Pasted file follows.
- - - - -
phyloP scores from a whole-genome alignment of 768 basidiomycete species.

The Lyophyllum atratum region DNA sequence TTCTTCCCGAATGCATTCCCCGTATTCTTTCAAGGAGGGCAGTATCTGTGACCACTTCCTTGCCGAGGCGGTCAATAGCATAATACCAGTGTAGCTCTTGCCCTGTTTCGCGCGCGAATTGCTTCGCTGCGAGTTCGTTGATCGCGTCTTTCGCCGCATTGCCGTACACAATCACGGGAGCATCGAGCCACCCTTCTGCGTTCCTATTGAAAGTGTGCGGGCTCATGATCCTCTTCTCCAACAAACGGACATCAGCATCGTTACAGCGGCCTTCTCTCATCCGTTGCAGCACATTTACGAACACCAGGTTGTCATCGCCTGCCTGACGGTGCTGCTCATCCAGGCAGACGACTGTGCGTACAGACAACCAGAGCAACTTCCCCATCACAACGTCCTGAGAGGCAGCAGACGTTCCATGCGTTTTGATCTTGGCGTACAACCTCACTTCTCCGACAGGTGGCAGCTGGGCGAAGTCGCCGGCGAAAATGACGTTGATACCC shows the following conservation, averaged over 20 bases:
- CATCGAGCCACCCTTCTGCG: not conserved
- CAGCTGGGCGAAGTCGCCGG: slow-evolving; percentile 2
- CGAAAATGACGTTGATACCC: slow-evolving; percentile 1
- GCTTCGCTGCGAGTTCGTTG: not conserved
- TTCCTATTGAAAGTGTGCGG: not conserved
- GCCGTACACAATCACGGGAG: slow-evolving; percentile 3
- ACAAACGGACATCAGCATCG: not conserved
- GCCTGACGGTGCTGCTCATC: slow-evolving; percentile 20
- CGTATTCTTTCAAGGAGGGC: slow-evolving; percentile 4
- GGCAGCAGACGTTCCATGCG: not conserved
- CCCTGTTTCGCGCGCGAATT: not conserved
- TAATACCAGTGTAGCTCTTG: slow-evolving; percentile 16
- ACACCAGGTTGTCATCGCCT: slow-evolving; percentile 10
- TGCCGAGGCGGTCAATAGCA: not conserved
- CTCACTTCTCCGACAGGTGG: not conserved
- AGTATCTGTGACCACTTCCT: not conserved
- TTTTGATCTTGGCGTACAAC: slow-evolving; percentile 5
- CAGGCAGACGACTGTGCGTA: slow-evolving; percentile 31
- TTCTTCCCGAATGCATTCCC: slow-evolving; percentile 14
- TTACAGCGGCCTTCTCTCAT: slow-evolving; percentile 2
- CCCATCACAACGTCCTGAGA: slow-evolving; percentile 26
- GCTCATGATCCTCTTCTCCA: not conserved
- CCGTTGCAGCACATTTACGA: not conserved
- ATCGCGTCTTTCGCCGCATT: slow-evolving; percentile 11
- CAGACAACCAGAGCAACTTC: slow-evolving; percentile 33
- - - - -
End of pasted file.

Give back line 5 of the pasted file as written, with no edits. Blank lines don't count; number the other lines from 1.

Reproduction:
- CGAAAATGACGTTGATACCC: slow-evolving; percentile 1